My family was threatened as well, and eventually despite the difficulties and hardship I escaped Tibet in order to share the story of my late uncle. This meant leaving my 6-year-old daughter behind. Last September the authorities took my mother, age 57, and two brothers in, and questioned them for days. They were kept in different places and asked about how I escaped from Tibet.
My mother was beaten, and they told her that they could easily kill her because as my mother, she was responsible for making me stop my advocacy. They wanted her to say that Trulku Tenzin Delek was a fake lama, and to say that I don’t know anything about the situation inside Tibet, and that I’m being used by “outside forces.”
When my mother became ill she tried to go to the Chengdu hospital, but at first the police didn’t allow her to go. Even when they allowed her to go, the police followed her there and went from her hotel to the hospital and watched her the entire time.
I’m very worried about my family’s safety, and they told my mom that if I continue to speak up out here, they’ll beat, arrest, or even kill members of my family.
When my uncle was teaching Buddhism, the Chinese authorities would tell him not to mention His Holiness the Dalai Lama, and ordered him to stop building monasteries or schools, and warned him that if he didn’t stop he would be arrested. Now they’re giving the same threats, but about my advocacy.
Beijing is putting on a friendly face for the Olympics, but that isn’t their real face. The Tibetan people have seen who they really are; we see it when they destroy our temples, when they beat and shoot us, when they make our religious leaders disappear, when they arrest and kill innocent people. Our language and culture are on the edge, facing the crushing weight of Chinese repression.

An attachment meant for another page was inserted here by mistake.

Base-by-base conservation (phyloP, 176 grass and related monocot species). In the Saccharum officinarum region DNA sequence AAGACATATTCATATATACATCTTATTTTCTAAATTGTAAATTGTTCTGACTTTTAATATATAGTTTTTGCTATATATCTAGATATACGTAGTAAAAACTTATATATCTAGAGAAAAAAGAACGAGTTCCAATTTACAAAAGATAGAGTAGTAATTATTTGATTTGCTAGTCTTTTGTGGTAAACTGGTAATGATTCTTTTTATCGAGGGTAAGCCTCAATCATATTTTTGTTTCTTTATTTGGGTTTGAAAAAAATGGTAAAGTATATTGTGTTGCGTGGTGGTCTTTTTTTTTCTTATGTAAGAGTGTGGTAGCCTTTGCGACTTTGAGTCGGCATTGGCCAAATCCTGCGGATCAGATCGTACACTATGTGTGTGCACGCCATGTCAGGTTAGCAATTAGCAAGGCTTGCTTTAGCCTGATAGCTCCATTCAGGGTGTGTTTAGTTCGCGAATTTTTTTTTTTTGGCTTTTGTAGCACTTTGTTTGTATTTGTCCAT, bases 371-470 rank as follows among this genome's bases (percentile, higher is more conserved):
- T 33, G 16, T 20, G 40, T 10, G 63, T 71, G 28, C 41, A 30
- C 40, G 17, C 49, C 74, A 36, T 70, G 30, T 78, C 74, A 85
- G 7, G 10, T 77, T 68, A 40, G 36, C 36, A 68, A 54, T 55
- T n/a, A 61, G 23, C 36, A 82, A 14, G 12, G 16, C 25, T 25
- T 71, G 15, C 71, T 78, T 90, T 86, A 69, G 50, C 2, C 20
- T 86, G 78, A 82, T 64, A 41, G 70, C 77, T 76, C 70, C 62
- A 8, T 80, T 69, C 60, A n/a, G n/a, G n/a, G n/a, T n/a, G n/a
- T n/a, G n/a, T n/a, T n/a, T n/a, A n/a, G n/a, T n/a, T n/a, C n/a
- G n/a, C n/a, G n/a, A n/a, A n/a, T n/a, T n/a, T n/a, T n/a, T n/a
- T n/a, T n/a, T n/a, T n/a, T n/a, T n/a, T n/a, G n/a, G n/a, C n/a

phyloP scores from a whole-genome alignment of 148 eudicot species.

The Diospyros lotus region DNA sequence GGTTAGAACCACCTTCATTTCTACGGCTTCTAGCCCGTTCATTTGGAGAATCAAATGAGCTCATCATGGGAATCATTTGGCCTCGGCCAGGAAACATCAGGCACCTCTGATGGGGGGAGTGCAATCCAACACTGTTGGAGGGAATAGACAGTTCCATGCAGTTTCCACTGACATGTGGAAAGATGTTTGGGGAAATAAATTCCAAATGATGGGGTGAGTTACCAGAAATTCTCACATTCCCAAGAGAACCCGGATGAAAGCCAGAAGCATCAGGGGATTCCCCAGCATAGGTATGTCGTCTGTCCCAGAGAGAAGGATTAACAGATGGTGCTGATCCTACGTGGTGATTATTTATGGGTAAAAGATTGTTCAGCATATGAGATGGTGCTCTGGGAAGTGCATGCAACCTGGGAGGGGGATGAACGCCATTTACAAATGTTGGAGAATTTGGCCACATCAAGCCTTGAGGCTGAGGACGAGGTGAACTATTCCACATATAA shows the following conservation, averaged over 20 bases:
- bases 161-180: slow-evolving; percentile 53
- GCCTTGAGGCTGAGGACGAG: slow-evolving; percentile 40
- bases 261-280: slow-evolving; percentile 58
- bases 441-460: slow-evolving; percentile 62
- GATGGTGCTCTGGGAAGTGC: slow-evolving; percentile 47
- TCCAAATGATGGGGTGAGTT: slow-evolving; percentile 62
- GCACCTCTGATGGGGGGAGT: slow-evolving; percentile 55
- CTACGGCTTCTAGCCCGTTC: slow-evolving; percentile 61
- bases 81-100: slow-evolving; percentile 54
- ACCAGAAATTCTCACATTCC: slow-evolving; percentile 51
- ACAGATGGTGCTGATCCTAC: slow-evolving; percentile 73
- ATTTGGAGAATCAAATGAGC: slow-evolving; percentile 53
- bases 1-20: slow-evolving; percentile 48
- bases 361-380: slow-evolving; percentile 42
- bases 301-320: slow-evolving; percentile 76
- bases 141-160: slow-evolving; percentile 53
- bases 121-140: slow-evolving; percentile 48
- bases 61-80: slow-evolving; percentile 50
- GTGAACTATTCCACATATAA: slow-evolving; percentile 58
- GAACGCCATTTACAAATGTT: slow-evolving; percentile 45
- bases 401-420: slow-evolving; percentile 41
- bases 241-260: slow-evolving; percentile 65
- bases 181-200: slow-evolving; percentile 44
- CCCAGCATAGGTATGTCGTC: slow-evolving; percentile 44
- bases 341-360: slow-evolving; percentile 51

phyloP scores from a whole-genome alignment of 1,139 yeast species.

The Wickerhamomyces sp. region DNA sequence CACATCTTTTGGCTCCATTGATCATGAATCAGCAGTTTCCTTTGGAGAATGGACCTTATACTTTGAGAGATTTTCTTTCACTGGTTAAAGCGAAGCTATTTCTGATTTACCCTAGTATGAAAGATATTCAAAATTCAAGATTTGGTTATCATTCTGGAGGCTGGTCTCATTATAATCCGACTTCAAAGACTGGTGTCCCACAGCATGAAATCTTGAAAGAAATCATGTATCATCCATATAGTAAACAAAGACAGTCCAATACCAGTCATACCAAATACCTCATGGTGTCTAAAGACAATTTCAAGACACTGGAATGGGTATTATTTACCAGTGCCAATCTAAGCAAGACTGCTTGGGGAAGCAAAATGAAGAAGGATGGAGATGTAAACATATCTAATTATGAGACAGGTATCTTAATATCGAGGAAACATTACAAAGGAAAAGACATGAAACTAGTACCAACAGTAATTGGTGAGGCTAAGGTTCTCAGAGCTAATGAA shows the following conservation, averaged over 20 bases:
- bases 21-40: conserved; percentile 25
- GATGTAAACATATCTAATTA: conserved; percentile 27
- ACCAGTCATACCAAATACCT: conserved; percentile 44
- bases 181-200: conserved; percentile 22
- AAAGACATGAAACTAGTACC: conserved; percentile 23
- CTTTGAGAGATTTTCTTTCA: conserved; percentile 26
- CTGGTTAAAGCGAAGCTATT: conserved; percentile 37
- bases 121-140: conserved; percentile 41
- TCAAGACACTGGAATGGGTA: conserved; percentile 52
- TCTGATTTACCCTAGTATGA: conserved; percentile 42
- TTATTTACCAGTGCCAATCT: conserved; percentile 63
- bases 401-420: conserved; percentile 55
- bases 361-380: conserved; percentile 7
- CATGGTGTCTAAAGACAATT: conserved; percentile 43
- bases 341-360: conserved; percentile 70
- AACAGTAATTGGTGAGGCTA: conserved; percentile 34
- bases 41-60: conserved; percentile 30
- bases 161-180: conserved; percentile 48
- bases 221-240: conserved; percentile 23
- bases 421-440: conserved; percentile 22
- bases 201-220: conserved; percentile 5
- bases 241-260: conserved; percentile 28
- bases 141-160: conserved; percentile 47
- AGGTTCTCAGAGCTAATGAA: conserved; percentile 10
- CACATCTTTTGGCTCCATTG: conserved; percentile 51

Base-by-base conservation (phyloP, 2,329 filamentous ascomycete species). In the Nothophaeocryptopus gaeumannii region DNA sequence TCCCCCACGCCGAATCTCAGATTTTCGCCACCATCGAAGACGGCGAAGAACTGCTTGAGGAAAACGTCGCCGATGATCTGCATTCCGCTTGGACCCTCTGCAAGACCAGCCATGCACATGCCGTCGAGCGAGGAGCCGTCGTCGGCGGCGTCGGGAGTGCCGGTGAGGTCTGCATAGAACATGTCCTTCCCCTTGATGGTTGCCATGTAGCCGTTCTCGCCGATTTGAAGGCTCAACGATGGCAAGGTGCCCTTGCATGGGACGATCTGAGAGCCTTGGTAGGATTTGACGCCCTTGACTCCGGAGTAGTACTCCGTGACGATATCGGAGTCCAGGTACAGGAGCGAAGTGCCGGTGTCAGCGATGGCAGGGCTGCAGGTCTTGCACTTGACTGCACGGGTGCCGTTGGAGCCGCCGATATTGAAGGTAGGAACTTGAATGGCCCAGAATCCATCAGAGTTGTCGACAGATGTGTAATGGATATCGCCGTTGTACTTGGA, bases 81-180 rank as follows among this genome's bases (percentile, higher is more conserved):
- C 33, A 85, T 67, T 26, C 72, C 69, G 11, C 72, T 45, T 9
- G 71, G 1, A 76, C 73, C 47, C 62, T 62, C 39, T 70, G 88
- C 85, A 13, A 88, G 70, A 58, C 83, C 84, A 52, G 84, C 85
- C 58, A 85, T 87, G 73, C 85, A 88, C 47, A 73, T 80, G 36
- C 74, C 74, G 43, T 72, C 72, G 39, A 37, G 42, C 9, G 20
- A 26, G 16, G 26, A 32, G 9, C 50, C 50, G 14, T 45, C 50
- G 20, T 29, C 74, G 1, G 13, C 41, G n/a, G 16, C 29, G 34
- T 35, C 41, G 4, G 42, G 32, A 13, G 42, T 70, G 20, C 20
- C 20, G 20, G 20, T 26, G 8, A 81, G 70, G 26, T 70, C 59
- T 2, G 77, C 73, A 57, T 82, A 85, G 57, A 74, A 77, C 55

Tibetans don’t have the freedom to speak the truth. The world should stand up for truth and justice, and support those who have the strength to speak the truth. Hearings like this help those who are inside Tibet. These hearings show that there are people around the world who care about them, and who hear their voices. These messages will reach them, and give them heart.
I want to bring the cases of four political prisoners to your attention. The first is the Panchen Lama; he was taken away in 1995 at the age of 6 and has never been seen since. The second is Dhondup Dakpa, a singer who was given a six-year sentence for his songs opposing Chinese rule in Tibet. Third, Bonkho Kyi is a woman who helped arrange a small celebration of the Dalai Lama’s birthday, and for that she was sentenced to seven years in prison. Lastly, please remember Lobsang Dhondup a relative of mine who was arrested alongside Tenzin Delek Rinpoche and executed.
Finally, my mother’s health has always been an issue, and I would like to ask if there is any way my mother can be brought out of Tibet for health reasons. My family has already lost so much; anything you can do to help her come here would be greatly appreciated. Thank you for giving me the opportunity to speak.